News

August 13, 2019

Community Members Encouraged to “Call It Child Care”

In June 2018, the Pennsylvania state legislature passed House Bill 1677 to update Pennsylvania’s regulations and code to use the term “child care” rather than “day care” to reflect the work of early learning programs more accurately.

Trying Together worked closely with the bill’s prime sponsor, Representative Jason Ortitay, who represents Allegheny and Washington counties. To further support this effort, Trying Together is launching the “Call It Child Care” initiative.

Why Call It Child Care?

Trying Together recognizes that shifting commonly used language can be difficult. However, by using the term “child care” instead of “day care,” you recognize that:

1. The impact of child care is much longer than a day.

    • Early childhood programs support lifelong success for children and families.
    • Research has shown that high-quality child care builds a strong foundation from which children grow and thrive.
    • By having access to early care and education programming, families experience multi-generational benefits, with young children achieving higher test scores and graduation rates, committing fewer crimes, and earning higher wages, to name a few.
    • Caregivers are able to reenter the workforce, increasing the financial stability of the family and the long-term professional success of the caregiver.

2. The words we use matter.

    • The words we use affect the public’s perception of the early care and education field and affect the field’s own accountability in providing high-quality care.
    • Using “child care” rather than “day care” recognizes the important work of these professionals, in addition to the work children put in to learn, develop, and grow.
    • Accurate language is critical to gaining respect, validation, and investments in currently under-resourced systems.

3. “Child care” acknowledges the complexity of high-quality early care and education programs.

    • High-quality child care programs employ, develop, and retain educated credentialed staff.
    • Child care professionals use a curriculum, lesson plans, and family engagement activities to promote the cognitive, social, emotional, and physical development of the children they serve.

How You Can Help

Please join us in the coming months as an advocate for the “Call It Child Care” initiative.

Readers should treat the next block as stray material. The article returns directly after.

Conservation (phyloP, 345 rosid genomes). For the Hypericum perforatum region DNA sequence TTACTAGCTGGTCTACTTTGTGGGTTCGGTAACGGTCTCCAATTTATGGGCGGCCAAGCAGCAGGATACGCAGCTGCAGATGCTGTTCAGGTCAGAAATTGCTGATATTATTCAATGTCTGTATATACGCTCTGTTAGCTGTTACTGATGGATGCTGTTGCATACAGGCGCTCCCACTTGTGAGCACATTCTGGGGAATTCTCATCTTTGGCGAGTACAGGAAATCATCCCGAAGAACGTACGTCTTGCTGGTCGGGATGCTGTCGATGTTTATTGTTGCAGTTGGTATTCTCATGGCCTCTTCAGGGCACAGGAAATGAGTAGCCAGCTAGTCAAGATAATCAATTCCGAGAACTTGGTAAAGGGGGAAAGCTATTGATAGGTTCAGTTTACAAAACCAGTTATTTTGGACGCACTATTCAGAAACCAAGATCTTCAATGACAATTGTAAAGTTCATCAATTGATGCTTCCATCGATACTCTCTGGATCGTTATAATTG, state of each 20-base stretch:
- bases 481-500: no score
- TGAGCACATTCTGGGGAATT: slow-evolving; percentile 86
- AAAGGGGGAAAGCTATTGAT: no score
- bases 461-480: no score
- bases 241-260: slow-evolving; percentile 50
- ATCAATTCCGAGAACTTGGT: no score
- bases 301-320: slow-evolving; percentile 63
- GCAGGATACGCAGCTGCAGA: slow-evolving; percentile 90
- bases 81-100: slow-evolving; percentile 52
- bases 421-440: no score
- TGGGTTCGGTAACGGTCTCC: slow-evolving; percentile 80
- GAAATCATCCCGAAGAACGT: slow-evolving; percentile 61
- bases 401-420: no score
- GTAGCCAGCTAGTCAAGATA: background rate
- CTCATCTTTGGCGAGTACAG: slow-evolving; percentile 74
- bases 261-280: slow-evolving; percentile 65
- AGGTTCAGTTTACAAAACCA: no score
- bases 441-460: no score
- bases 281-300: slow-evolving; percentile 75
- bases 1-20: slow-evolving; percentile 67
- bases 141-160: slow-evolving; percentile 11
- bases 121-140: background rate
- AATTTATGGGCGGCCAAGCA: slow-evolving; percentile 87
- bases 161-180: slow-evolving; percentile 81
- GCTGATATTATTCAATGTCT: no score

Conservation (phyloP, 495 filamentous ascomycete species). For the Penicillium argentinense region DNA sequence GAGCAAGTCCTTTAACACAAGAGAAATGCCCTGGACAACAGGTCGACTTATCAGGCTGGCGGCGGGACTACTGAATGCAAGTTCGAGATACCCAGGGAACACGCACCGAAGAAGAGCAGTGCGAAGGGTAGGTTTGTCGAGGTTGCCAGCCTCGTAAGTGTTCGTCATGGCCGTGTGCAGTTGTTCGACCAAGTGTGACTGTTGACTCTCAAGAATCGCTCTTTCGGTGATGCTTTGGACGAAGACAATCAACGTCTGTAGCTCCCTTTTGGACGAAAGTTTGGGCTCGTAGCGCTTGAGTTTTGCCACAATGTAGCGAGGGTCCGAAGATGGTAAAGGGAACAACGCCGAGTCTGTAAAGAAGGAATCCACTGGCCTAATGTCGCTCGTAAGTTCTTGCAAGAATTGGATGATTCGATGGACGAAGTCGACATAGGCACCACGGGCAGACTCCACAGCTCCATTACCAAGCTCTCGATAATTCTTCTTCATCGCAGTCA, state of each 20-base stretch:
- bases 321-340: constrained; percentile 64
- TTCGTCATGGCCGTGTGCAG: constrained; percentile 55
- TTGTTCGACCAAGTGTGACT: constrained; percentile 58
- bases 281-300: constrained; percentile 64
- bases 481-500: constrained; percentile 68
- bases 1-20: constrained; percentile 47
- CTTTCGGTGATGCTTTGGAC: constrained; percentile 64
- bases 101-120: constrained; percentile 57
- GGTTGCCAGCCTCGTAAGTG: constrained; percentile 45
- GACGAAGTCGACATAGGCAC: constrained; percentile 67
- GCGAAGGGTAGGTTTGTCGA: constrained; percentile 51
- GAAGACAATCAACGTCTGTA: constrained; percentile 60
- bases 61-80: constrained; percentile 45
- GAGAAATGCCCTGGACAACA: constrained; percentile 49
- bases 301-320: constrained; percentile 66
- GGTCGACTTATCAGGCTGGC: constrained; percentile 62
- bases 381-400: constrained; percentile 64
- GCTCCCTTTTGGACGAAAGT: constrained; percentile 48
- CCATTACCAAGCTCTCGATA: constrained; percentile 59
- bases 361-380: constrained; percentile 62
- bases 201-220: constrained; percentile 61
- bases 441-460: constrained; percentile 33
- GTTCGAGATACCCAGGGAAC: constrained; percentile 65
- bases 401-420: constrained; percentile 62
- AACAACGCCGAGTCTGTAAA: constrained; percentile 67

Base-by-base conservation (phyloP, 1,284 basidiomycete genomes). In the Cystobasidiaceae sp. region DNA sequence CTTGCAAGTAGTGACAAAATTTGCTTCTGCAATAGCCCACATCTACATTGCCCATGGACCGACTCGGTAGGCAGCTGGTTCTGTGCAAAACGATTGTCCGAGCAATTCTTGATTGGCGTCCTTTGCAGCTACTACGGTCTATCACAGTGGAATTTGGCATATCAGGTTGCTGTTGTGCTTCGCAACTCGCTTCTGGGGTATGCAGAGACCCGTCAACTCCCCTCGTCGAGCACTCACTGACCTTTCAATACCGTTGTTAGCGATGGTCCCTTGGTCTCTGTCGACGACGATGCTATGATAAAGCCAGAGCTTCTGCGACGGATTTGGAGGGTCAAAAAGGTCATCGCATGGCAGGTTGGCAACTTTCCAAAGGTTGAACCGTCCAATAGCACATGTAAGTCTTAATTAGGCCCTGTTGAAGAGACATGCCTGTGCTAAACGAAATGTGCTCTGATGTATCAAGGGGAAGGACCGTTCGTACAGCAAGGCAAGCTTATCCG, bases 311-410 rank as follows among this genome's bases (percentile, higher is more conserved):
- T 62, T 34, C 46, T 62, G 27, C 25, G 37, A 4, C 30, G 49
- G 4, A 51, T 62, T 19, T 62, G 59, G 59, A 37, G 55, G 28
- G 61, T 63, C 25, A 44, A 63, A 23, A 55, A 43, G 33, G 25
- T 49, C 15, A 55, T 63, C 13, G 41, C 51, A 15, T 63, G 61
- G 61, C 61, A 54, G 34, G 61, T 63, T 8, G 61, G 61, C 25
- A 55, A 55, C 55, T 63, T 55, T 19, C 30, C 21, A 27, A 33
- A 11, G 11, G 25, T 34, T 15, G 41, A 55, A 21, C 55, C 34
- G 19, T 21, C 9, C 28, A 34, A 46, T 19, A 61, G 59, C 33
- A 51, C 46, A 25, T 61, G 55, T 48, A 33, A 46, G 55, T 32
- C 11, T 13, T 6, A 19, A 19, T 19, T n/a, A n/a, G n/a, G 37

If you’re an early care and education professional, use the term “child care” when speaking about your work and update your materials as needed. If you’re a family or community member, embrace the term “child care” and use it when referencing your child’s program!

Digital Resource Toolkit

Interested in doing more? Use our digital resource toolkit to advocate for “Call It Child Care” today!

Learn More

To learn more about the initiative, visit our Call It Child Care page.

News

August 5, 2019

For Children’s Long-Term Success, Families Need Paid Leave

When a family introduces a new child into their life, the last thing they should have to worry about is if they have the time and money to properly care for and bond with their child. However, families across the Commonwealth are in that exact situation, with many caregivers involuntarily reducing their work hours, changing jobs, or leaving the workforce entirely.

Early Interactions Matter

While many may associate childhood learning with the education system, learning and development begin much earlier than a child’s first classroom experience. Parents and caregivers are children’s first teachers, and to support the long-term success of the next generation, we need to ensure that all caregivers are afforded the opportunity to care for and bond with their children.

In Pennsylvania, there are more than 870,000 children under the age of six. Of those children, 41 percent live in low-income households. While about 51 percent of children birth to age five are in non-parental care for at least 10 hours per week, accessing such services can be difficult and expensive. Due to high costs, limited seats, and child care deserts, families across the Commonwealth are left without access to the affordable, high-quality child care services they need.

The difficulties don’t stop there. Without child care access, families have limited options. They can rotate their child through a list of available family members and friends; reduce or shift their work hours; change their profession; or leave the workforce entirely. More often than not, these challenges disproportionately affect women who make up 94 percent of workers that involuntarily work part-time due to child care problems. While these options exist, all of them can lead to negative outcomes, including financial insecurity, inconsistent caregiving, increased family stress, and difficulties reentering the workforce.